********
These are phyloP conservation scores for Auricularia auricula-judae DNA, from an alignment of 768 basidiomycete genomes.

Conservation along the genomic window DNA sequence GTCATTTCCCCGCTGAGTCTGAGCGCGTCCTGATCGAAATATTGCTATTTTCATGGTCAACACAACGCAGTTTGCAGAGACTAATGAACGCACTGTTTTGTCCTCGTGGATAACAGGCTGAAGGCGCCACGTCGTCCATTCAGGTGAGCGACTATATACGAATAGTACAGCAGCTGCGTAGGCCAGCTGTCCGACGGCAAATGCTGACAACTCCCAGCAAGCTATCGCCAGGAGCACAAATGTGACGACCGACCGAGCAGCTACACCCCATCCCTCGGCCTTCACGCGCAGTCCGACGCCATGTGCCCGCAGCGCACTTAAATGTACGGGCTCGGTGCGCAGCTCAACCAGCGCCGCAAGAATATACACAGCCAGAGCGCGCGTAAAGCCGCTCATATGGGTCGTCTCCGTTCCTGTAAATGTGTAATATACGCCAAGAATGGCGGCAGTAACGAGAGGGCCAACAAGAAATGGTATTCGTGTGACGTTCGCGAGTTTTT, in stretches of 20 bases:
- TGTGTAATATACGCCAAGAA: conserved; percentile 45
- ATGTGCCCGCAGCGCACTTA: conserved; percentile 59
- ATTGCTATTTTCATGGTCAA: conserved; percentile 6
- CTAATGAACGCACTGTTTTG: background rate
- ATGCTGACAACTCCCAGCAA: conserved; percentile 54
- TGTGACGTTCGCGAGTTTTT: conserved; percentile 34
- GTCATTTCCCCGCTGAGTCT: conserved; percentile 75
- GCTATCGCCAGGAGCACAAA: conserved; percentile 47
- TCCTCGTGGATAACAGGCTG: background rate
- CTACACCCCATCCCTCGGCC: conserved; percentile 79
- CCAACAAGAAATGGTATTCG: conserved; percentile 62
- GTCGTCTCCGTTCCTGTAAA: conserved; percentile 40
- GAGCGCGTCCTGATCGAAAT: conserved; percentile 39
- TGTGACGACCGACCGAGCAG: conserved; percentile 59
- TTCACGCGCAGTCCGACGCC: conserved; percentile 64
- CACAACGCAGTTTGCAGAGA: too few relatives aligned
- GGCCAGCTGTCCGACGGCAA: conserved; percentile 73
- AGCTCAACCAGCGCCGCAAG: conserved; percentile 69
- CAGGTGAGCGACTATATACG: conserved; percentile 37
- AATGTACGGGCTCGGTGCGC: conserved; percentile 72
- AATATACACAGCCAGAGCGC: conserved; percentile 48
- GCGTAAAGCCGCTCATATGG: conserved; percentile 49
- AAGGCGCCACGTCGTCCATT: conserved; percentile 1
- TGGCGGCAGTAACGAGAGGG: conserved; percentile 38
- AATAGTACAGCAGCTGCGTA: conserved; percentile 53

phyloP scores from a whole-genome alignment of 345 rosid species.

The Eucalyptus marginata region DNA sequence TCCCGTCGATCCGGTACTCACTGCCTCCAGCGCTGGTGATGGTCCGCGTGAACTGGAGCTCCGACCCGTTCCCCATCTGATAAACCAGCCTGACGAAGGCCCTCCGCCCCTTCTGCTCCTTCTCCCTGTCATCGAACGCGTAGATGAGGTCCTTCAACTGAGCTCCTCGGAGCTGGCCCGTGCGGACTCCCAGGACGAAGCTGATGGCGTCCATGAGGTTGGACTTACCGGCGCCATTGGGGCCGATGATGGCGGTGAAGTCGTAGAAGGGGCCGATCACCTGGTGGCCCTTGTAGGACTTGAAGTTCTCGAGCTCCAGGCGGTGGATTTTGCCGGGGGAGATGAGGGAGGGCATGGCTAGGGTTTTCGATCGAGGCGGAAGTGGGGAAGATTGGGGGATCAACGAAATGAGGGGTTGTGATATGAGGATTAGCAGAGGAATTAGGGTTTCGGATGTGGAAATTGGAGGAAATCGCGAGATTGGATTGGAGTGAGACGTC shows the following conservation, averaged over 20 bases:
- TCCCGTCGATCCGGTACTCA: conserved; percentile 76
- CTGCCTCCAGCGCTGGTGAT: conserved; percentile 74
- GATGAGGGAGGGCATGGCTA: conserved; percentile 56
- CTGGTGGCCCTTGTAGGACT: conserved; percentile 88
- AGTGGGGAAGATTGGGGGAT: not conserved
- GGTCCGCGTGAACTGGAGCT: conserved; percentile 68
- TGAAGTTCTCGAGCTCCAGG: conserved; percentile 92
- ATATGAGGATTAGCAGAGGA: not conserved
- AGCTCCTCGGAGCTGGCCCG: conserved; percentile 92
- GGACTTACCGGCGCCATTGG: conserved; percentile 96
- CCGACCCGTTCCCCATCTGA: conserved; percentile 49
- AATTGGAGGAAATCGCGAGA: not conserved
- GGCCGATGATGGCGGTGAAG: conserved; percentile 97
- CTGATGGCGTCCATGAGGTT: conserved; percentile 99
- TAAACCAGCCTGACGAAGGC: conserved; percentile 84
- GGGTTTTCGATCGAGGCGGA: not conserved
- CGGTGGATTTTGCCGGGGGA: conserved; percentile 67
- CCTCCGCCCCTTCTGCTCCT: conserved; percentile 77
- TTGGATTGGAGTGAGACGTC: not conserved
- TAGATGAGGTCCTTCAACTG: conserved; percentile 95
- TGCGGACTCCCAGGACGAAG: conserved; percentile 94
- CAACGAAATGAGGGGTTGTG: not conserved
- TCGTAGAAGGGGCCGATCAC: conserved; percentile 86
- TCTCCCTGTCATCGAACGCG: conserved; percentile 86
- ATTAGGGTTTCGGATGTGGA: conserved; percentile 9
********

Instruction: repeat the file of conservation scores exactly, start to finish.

These are phyloP conservation scores for Auricularia auricula-judae DNA, from an alignment of 768 basidiomycete genomes.

Conservation along the genomic window DNA sequence GTCATTTCCCCGCTGAGTCTGAGCGCGTCCTGATCGAAATATTGCTATTTTCATGGTCAACACAACGCAGTTTGCAGAGACTAATGAACGCACTGTTTTGTCCTCGTGGATAACAGGCTGAAGGCGCCACGTCGTCCATTCAGGTGAGCGACTATATACGAATAGTACAGCAGCTGCGTAGGCCAGCTGTCCGACGGCAAATGCTGACAACTCCCAGCAAGCTATCGCCAGGAGCACAAATGTGACGACCGACCGAGCAGCTACACCCCATCCCTCGGCCTTCACGCGCAGTCCGACGCCATGTGCCCGCAGCGCACTTAAATGTACGGGCTCGGTGCGCAGCTCAACCAGCGCCGCAAGAATATACACAGCCAGAGCGCGCGTAAAGCCGCTCATATGGGTCGTCTCCGTTCCTGTAAATGTGTAATATACGCCAAGAATGGCGGCAGTAACGAGAGGGCCAACAAGAAATGGTATTCGTGTGACGTTCGCGAGTTTTT, in stretches of 20 bases:
- TGTGTAATATACGCCAAGAA: conserved; percentile 45
- ATGTGCCCGCAGCGCACTTA: conserved; percentile 59
- ATTGCTATTTTCATGGTCAA: conserved; percentile 6
- CTAATGAACGCACTGTTTTG: background rate
- ATGCTGACAACTCCCAGCAA: conserved; percentile 54
- TGTGACGTTCGCGAGTTTTT: conserved; percentile 34
- GTCATTTCCCCGCTGAGTCT: conserved; percentile 75
- GCTATCGCCAGGAGCACAAA: conserved; percentile 47
- TCCTCGTGGATAACAGGCTG: background rate
- CTACACCCCATCCCTCGGCC: conserved; percentile 79
- CCAACAAGAAATGGTATTCG: conserved; percentile 62
- GTCGTCTCCGTTCCTGTAAA: conserved; percentile 40
- GAGCGCGTCCTGATCGAAAT: conserved; percentile 39
- TGTGACGACCGACCGAGCAG: conserved; percentile 59
- TTCACGCGCAGTCCGACGCC: conserved; percentile 64
- CACAACGCAGTTTGCAGAGA: too few relatives aligned
- GGCCAGCTGTCCGACGGCAA: conserved; percentile 73
- AGCTCAACCAGCGCCGCAAG: conserved; percentile 69
- CAGGTGAGCGACTATATACG: conserved; percentile 37
- AATGTACGGGCTCGGTGCGC: conserved; percentile 72
- AATATACACAGCCAGAGCGC: conserved; percentile 48
- GCGTAAAGCCGCTCATATGG: conserved; percentile 49
- AAGGCGCCACGTCGTCCATT: conserved; percentile 1
- TGGCGGCAGTAACGAGAGGG: conserved; percentile 38
- AATAGTACAGCAGCTGCGTA: conserved; percentile 53

phyloP scores from a whole-genome alignment of 345 rosid species.

The Eucalyptus marginata region DNA sequence TCCCGTCGATCCGGTACTCACTGCCTCCAGCGCTGGTGATGGTCCGCGTGAACTGGAGCTCCGACCCGTTCCCCATCTGATAAACCAGCCTGACGAAGGCCCTCCGCCCCTTCTGCTCCTTCTCCCTGTCATCGAACGCGTAGATGAGGTCCTTCAACTGAGCTCCTCGGAGCTGGCCCGTGCGGACTCCCAGGACGAAGCTGATGGCGTCCATGAGGTTGGACTTACCGGCGCCATTGGGGCCGATGATGGCGGTGAAGTCGTAGAAGGGGCCGATCACCTGGTGGCCCTTGTAGGACTTGAAGTTCTCGAGCTCCAGGCGGTGGATTTTGCCGGGGGAGATGAGGGAGGGCATGGCTAGGGTTTTCGATCGAGGCGGAAGTGGGGAAGATTGGGGGATCAACGAAATGAGGGGTTGTGATATGAGGATTAGCAGAGGAATTAGGGTTTCGGATGTGGAAATTGGAGGAAATCGCGAGATTGGATTGGAGTGAGACGTC shows the following conservation, averaged over 20 bases:
- TCCCGTCGATCCGGTACTCA: conserved; percentile 76
- CTGCCTCCAGCGCTGGTGAT: conserved; percentile 74
- GATGAGGGAGGGCATGGCTA: conserved; percentile 56
- CTGGTGGCCCTTGTAGGACT: conserved; percentile 88
- AGTGGGGAAGATTGGGGGAT: not conserved
- GGTCCGCGTGAACTGGAGCT: conserved; percentile 68
- TGAAGTTCTCGAGCTCCAGG: conserved; percentile 92
- ATATGAGGATTAGCAGAGGA: not conserved
- AGCTCCTCGGAGCTGGCCCG: conserved; percentile 92
- GGACTTACCGGCGCCATTGG: conserved; percentile 96
- CCGACCCGTTCCCCATCTGA: conserved; percentile 49
- AATTGGAGGAAATCGCGAGA: not conserved
- GGCCGATGATGGCGGTGAAG: conserved; percentile 97
- CTGATGGCGTCCATGAGGTT: conserved; percentile 99
- TAAACCAGCCTGACGAAGGC: conserved; percentile 84
- GGGTTTTCGATCGAGGCGGA: not conserved
- CGGTGGATTTTGCCGGGGGA: conserved; percentile 67
- CCTCCGCCCCTTCTGCTCCT: conserved; percentile 77
- TTGGATTGGAGTGAGACGTC: not conserved
- TAGATGAGGTCCTTCAACTG: conserved; percentile 95
- TGCGGACTCCCAGGACGAAG: conserved; percentile 94
- CAACGAAATGAGGGGTTGTG: not conserved
- TCGTAGAAGGGGCCGATCAC: conserved; percentile 86
- TCTCCCTGTCATCGAACGCG: conserved; percentile 86
- ATTAGGGTTTCGGATGTGGA: conserved; percentile 9